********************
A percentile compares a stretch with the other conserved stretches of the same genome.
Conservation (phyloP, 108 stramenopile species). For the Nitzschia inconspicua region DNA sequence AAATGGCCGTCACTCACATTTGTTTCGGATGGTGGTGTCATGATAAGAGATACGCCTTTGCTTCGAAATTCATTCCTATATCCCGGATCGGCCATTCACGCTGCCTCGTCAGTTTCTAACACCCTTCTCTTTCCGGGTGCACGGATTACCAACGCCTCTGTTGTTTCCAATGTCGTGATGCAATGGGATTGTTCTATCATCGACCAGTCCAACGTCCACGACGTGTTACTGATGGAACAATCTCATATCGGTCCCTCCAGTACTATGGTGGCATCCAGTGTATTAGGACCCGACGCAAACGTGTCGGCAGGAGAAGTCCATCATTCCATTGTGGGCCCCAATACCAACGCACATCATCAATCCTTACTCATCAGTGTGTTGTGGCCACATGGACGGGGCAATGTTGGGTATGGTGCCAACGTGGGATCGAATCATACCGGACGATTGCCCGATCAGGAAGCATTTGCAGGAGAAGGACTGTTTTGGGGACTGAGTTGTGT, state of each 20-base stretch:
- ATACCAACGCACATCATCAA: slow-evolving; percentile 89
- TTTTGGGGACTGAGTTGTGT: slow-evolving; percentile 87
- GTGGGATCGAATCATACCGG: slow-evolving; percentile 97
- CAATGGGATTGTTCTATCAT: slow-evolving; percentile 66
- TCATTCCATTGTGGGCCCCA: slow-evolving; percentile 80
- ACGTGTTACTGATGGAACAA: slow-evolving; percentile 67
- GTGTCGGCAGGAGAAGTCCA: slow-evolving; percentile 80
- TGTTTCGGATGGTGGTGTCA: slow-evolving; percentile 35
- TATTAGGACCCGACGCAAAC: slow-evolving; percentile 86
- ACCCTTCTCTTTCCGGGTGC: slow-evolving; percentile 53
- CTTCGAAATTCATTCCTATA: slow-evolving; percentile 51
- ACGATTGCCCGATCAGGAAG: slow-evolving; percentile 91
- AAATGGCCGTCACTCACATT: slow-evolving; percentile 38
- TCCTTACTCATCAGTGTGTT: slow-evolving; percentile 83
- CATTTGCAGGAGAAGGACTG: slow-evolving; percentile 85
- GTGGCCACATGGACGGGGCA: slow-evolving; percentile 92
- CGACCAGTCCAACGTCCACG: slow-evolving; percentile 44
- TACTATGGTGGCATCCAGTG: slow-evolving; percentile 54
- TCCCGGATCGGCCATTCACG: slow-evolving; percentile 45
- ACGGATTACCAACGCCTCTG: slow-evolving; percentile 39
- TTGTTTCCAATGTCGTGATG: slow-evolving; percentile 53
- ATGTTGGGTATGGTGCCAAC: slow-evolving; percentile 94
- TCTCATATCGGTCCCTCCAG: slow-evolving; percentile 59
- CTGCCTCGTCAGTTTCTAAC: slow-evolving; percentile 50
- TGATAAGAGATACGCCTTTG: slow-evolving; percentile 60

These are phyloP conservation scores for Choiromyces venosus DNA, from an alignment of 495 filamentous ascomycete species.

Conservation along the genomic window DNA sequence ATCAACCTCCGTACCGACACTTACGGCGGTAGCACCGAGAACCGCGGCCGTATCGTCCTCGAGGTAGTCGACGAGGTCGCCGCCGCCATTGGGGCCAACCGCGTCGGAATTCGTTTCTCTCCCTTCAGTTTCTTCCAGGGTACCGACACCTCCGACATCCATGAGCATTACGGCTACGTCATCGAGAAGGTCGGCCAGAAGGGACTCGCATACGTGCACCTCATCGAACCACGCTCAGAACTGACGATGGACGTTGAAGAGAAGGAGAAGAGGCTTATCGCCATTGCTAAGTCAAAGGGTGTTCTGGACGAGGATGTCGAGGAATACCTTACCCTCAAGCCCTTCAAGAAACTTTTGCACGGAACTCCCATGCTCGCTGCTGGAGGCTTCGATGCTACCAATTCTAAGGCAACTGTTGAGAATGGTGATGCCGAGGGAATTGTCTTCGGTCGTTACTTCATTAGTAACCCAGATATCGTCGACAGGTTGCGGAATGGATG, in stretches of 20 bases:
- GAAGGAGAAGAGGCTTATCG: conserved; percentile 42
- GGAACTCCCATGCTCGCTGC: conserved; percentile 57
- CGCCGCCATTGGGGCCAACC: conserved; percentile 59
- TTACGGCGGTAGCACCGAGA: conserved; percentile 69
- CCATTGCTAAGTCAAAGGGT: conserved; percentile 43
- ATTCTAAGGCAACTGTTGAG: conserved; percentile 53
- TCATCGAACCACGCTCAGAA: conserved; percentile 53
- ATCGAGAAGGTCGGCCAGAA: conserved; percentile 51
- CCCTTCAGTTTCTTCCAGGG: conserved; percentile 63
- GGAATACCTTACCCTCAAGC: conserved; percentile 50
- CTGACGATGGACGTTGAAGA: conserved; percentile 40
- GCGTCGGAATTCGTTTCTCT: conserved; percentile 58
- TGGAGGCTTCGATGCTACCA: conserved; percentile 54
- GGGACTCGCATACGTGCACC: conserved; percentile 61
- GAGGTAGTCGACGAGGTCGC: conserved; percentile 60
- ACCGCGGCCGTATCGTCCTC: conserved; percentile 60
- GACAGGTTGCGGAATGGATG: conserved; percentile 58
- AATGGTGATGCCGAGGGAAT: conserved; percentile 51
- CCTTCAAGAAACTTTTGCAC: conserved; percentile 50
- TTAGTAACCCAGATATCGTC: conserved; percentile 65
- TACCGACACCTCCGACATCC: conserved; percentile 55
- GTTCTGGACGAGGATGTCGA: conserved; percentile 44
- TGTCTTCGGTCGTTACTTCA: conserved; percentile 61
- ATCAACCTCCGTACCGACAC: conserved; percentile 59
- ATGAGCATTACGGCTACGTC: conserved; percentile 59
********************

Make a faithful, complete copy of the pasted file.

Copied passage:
A percentile compares a stretch with the other conserved stretches of the same genome.
Conservation (phyloP, 108 stramenopile species). For the Nitzschia inconspicua region DNA sequence AAATGGCCGTCACTCACATTTGTTTCGGATGGTGGTGTCATGATAAGAGATACGCCTTTGCTTCGAAATTCATTCCTATATCCCGGATCGGCCATTCACGCTGCCTCGTCAGTTTCTAACACCCTTCTCTTTCCGGGTGCACGGATTACCAACGCCTCTGTTGTTTCCAATGTCGTGATGCAATGGGATTGTTCTATCATCGACCAGTCCAACGTCCACGACGTGTTACTGATGGAACAATCTCATATCGGTCCCTCCAGTACTATGGTGGCATCCAGTGTATTAGGACCCGACGCAAACGTGTCGGCAGGAGAAGTCCATCATTCCATTGTGGGCCCCAATACCAACGCACATCATCAATCCTTACTCATCAGTGTGTTGTGGCCACATGGACGGGGCAATGTTGGGTATGGTGCCAACGTGGGATCGAATCATACCGGACGATTGCCCGATCAGGAAGCATTTGCAGGAGAAGGACTGTTTTGGGGACTGAGTTGTGT, state of each 20-base stretch:
- ATACCAACGCACATCATCAA: slow-evolving; percentile 89
- TTTTGGGGACTGAGTTGTGT: slow-evolving; percentile 87
- GTGGGATCGAATCATACCGG: slow-evolving; percentile 97
- CAATGGGATTGTTCTATCAT: slow-evolving; percentile 66
- TCATTCCATTGTGGGCCCCA: slow-evolving; percentile 80
- ACGTGTTACTGATGGAACAA: slow-evolving; percentile 67
- GTGTCGGCAGGAGAAGTCCA: slow-evolving; percentile 80
- TGTTTCGGATGGTGGTGTCA: slow-evolving; percentile 35
- TATTAGGACCCGACGCAAAC: slow-evolving; percentile 86
- ACCCTTCTCTTTCCGGGTGC: slow-evolving; percentile 53
- CTTCGAAATTCATTCCTATA: slow-evolving; percentile 51
- ACGATTGCCCGATCAGGAAG: slow-evolving; percentile 91
- AAATGGCCGTCACTCACATT: slow-evolving; percentile 38
- TCCTTACTCATCAGTGTGTT: slow-evolving; percentile 83
- CATTTGCAGGAGAAGGACTG: slow-evolving; percentile 85
- GTGGCCACATGGACGGGGCA: slow-evolving; percentile 92
- CGACCAGTCCAACGTCCACG: slow-evolving; percentile 44
- TACTATGGTGGCATCCAGTG: slow-evolving; percentile 54
- TCCCGGATCGGCCATTCACG: slow-evolving; percentile 45
- ACGGATTACCAACGCCTCTG: slow-evolving; percentile 39
- TTGTTTCCAATGTCGTGATG: slow-evolving; percentile 53
- ATGTTGGGTATGGTGCCAAC: slow-evolving; percentile 94
- TCTCATATCGGTCCCTCCAG: slow-evolving; percentile 59
- CTGCCTCGTCAGTTTCTAAC: slow-evolving; percentile 50
- TGATAAGAGATACGCCTTTG: slow-evolving; percentile 60

These are phyloP conservation scores for Choiromyces venosus DNA, from an alignment of 495 filamentous ascomycete species.

Conservation along the genomic window DNA sequence ATCAACCTCCGTACCGACACTTACGGCGGTAGCACCGAGAACCGCGGCCGTATCGTCCTCGAGGTAGTCGACGAGGTCGCCGCCGCCATTGGGGCCAACCGCGTCGGAATTCGTTTCTCTCCCTTCAGTTTCTTCCAGGGTACCGACACCTCCGACATCCATGAGCATTACGGCTACGTCATCGAGAAGGTCGGCCAGAAGGGACTCGCATACGTGCACCTCATCGAACCACGCTCAGAACTGACGATGGACGTTGAAGAGAAGGAGAAGAGGCTTATCGCCATTGCTAAGTCAAAGGGTGTTCTGGACGAGGATGTCGAGGAATACCTTACCCTCAAGCCCTTCAAGAAACTTTTGCACGGAACTCCCATGCTCGCTGCTGGAGGCTTCGATGCTACCAATTCTAAGGCAACTGTTGAGAATGGTGATGCCGAGGGAATTGTCTTCGGTCGTTACTTCATTAGTAACCCAGATATCGTCGACAGGTTGCGGAATGGATG, in stretches of 20 bases:
- GAAGGAGAAGAGGCTTATCG: conserved; percentile 42
- GGAACTCCCATGCTCGCTGC: conserved; percentile 57
- CGCCGCCATTGGGGCCAACC: conserved; percentile 59
- TTACGGCGGTAGCACCGAGA: conserved; percentile 69
- CCATTGCTAAGTCAAAGGGT: conserved; percentile 43
- ATTCTAAGGCAACTGTTGAG: conserved; percentile 53
- TCATCGAACCACGCTCAGAA: conserved; percentile 53
- ATCGAGAAGGTCGGCCAGAA: conserved; percentile 51
- CCCTTCAGTTTCTTCCAGGG: conserved; percentile 63
- GGAATACCTTACCCTCAAGC: conserved; percentile 50
- CTGACGATGGACGTTGAAGA: conserved; percentile 40
- GCGTCGGAATTCGTTTCTCT: conserved; percentile 58
- TGGAGGCTTCGATGCTACCA: conserved; percentile 54
- GGGACTCGCATACGTGCACC: conserved; percentile 61
- GAGGTAGTCGACGAGGTCGC: conserved; percentile 60
- ACCGCGGCCGTATCGTCCTC: conserved; percentile 60
- GACAGGTTGCGGAATGGATG: conserved; percentile 58
- AATGGTGATGCCGAGGGAAT: conserved; percentile 51
- CCTTCAAGAAACTTTTGCAC: conserved; percentile 50
- TTAGTAACCCAGATATCGTC: conserved; percentile 65
- TACCGACACCTCCGACATCC: conserved; percentile 55
- GTTCTGGACGAGGATGTCGA: conserved; percentile 44
- TGTCTTCGGTCGTTACTTCA: conserved; percentile 61
- ATCAACCTCCGTACCGACAC: conserved; percentile 59
- ATGAGCATTACGGCTACGTC: conserved; percentile 59